Further facts appear in the opinion.

Arthur T. Keefe and Arthur B. Calkins, for the appellants (defendants Harry J. Kennedy and The F. H. A. H. Chappell Company).

J. Gilbert Calhoun, with whom, on the brief, was Edward W. Broder, for the appellee (defendant The Land, Mortgage Title Company of Hartford).

William A. King and Charles B. Whittlesey, for the appellees (plaintiffs).

The appellants attack the judgment of the court in twelve reasons of appeal which are identical in form and claim, and the appellant Kennedy files two additional reasons of appeal assigning error as to the finding by the court as to the date of the commencement of his lien, and in ruling that he was not entitled to interest on his claim. We will first consider these claims. The committee in his report, accepted by the court, expressly finds as a fact that the work by Kennedy upon the Highland Apartments began April 10th, 1920, which date, of course, fixes the time of commencement of the lien. Kennedy claimed that he began work October 6th, 1919, basing his claim upon the fact found by the committee that on the date last mentioned he cut out and removed pipes from the old house before the same was moved and while situated upon the Granite Street lot to be stored and eventually again used in the same house when moved to the Bristol Street lot, although in fact they were not so used. No further work was done upon the Granite Street lot or any building thereon until April 10th, 1920. The finding is one of fact by the committee, and no remonstrance was filed by Kennedy to the committee's report. The plaintiffs therefore contend that the finding concludes the matter. Kennedy claims that the finding is one of mixed law and fact, that is, that the finding of the date of April 10th, 1920, as the commencement of the lien is dependent upon the subordinate facts found with reference to the work done in October, 1919. Assuming this defendant to be correct in this regard, the finding of the date in April, 1920, is clearly justified by all subordinate facts. The cutting, removal and storage of pipe to be used later in the same building when removed to another lot, is not work upon a new building begun on the former site of the old house six months afterward, nor so connected with any such work as to form any basis for a claim of lien on the new building, and the fact was correctly found by the committee. As regards the question of interest entering into the total amount claimed by Kennedy, it appears that the committee found certain facts with reference thereto, but stated no conclusion, and that the court, having found that Kennedy had no claim whatever by way of lien, was not concerned to find the amount of the owners' indebtedness to him; and as the conclusion we have reached will not result in that task being assumed by another judge, the matter becomes academic and immaterial. The court committed no error in respect to these reasons of appeal.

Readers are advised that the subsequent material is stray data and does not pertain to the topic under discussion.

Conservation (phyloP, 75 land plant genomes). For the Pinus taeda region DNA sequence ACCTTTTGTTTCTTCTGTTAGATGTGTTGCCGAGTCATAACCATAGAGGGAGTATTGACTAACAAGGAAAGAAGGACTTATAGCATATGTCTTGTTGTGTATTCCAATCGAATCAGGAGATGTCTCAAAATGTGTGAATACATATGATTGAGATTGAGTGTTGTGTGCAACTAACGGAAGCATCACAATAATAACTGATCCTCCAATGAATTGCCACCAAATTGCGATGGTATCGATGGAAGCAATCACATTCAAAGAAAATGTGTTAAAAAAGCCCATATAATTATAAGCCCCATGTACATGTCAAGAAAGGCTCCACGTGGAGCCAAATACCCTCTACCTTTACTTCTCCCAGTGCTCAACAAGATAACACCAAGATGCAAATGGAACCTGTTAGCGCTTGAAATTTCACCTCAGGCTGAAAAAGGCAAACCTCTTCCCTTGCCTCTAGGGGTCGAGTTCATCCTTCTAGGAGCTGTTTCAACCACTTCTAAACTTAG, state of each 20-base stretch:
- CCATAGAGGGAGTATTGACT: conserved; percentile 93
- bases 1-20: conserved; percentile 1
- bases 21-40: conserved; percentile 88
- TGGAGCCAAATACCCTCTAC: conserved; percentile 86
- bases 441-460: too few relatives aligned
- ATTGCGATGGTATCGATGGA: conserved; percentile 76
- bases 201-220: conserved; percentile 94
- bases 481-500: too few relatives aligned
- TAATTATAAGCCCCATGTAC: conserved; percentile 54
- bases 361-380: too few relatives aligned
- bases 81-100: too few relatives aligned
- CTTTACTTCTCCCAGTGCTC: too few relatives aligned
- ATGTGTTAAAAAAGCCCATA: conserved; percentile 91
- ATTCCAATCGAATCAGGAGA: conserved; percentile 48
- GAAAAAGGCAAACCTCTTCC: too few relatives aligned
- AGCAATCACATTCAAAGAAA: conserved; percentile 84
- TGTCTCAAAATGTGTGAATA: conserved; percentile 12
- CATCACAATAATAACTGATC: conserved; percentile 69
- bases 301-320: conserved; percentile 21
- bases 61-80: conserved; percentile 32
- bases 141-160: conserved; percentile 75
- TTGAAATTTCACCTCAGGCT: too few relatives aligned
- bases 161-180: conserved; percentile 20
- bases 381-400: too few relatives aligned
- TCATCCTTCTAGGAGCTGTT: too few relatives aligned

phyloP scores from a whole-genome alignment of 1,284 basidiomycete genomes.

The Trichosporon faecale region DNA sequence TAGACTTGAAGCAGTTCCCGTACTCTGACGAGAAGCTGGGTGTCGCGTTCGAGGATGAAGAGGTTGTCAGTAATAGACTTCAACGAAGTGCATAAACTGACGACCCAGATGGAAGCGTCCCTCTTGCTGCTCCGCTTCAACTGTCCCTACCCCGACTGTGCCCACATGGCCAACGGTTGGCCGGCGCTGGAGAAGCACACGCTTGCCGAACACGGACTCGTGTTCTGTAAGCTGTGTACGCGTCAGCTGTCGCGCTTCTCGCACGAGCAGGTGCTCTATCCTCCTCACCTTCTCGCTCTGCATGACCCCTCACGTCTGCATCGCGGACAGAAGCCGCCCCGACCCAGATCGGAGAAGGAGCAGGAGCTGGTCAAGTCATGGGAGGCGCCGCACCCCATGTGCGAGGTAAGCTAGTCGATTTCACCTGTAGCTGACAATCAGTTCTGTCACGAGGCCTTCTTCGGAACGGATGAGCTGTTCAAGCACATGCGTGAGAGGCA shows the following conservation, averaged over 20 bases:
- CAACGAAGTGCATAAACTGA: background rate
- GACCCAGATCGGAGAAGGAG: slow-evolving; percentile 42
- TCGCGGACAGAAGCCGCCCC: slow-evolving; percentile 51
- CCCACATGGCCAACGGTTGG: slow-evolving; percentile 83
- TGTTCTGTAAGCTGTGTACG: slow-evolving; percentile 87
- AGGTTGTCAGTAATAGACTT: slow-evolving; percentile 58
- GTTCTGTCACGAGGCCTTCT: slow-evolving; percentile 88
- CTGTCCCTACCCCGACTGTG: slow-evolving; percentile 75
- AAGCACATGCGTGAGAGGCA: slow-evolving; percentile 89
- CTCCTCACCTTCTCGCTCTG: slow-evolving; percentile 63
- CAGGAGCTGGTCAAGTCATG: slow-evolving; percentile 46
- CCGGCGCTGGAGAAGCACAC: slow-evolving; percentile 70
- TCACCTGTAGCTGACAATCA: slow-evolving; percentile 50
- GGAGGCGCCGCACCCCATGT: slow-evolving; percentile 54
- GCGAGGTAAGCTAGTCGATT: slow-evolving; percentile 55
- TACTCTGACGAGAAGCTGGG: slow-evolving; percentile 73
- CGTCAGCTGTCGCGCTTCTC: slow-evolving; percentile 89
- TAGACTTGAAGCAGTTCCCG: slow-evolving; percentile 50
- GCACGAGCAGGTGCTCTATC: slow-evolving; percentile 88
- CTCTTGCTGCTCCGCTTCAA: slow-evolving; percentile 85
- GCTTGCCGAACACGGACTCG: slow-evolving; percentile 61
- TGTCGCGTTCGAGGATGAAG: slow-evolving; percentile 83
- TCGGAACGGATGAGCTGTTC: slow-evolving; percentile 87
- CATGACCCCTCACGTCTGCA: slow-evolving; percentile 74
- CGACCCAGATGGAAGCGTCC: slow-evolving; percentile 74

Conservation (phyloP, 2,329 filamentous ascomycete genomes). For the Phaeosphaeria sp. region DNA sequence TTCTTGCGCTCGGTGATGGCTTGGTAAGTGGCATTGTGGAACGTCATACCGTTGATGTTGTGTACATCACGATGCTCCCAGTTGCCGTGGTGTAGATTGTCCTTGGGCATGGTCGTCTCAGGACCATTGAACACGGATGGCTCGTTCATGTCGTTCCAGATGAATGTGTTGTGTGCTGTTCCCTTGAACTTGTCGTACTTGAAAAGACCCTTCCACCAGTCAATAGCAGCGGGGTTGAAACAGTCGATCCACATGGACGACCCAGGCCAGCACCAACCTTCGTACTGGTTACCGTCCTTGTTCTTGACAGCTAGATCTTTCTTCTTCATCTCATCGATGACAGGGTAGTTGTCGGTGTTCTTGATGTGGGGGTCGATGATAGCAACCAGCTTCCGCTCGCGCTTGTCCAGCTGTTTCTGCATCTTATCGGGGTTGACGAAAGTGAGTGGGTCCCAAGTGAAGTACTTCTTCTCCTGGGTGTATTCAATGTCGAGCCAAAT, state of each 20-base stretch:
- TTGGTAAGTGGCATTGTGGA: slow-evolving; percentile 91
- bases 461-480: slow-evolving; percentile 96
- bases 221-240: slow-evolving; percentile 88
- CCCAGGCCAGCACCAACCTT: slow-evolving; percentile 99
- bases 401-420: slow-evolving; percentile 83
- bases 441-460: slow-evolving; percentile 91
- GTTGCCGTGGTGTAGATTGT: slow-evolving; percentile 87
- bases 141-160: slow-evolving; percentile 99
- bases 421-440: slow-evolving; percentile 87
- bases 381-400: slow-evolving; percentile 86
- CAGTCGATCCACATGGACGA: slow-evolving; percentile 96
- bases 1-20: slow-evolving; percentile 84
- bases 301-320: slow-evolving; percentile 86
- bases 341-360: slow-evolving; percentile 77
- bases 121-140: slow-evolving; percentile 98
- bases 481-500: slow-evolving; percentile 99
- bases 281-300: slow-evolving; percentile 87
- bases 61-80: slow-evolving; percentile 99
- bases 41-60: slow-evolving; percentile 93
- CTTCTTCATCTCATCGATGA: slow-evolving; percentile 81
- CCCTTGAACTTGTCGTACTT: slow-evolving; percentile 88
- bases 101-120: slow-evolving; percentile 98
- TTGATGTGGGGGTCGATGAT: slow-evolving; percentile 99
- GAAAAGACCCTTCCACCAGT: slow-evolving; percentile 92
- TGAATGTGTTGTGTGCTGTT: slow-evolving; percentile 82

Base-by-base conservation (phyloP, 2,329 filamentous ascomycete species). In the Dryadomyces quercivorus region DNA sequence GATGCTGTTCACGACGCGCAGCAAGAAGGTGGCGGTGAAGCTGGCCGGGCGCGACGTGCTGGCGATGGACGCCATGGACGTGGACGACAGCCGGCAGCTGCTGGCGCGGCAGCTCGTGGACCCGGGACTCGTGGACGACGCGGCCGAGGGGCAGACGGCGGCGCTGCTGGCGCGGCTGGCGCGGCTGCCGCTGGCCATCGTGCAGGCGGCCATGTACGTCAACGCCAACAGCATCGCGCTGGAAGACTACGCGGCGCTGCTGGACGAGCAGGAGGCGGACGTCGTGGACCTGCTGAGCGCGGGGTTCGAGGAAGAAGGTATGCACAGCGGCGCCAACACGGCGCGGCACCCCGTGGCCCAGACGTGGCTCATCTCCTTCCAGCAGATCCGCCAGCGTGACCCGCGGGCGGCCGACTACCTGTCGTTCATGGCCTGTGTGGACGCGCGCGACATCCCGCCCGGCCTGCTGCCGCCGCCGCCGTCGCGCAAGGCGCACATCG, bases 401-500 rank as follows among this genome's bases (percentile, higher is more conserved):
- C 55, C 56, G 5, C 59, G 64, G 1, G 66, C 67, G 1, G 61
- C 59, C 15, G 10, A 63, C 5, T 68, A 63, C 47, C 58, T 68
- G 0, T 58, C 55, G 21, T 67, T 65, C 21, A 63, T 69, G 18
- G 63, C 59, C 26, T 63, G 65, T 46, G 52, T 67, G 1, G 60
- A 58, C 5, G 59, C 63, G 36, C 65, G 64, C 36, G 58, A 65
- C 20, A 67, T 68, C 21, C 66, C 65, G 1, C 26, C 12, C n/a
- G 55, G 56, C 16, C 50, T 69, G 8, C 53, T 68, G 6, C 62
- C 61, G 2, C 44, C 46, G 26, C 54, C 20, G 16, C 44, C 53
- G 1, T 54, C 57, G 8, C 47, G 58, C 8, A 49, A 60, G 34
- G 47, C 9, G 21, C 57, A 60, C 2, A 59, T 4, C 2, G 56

Ten of the remaining twelve reasons of appeal fall into two groups, the first, second, third, sixth and ninth relating to the construction and validity of the waiver of lien executed by appellants as determined by its form and content in view of the circumstances surrounding its execution; the fourth, fifth, seventh, eighth and tenth are concerned with a claim that plaintiffs are not entitled to the benefit of the waiver of liens, by reason of conduct on their part which estops them from so doing.

Taking up the claims of appellants as outlined in the first group of reasons of appeal just noted, we find the contention that the object of the waiver as disclosed in the negotiations preceding its execution indicated an understanding and intent that the liens of the parties executing the waiver were only so far to be affected as to subordinate them to the mortgages which Lomas Nettleton and the Land, Mortgage and Title Company proposed to take from the owners, leaving the rights and claims of all lienors as between themselves unaffected thereby. In construing any instrument we have recourse to the negotiations and other circumstances attendant upon its execution. In Weinberg v. Valente, 79 Conn. 247, 249, 64 A. 337, we said, in considering the construction and consequent effect of a waiver of lien, that "it is necessary to consider the words employed by the parties . . . in the light of the object which they had in view while employing them."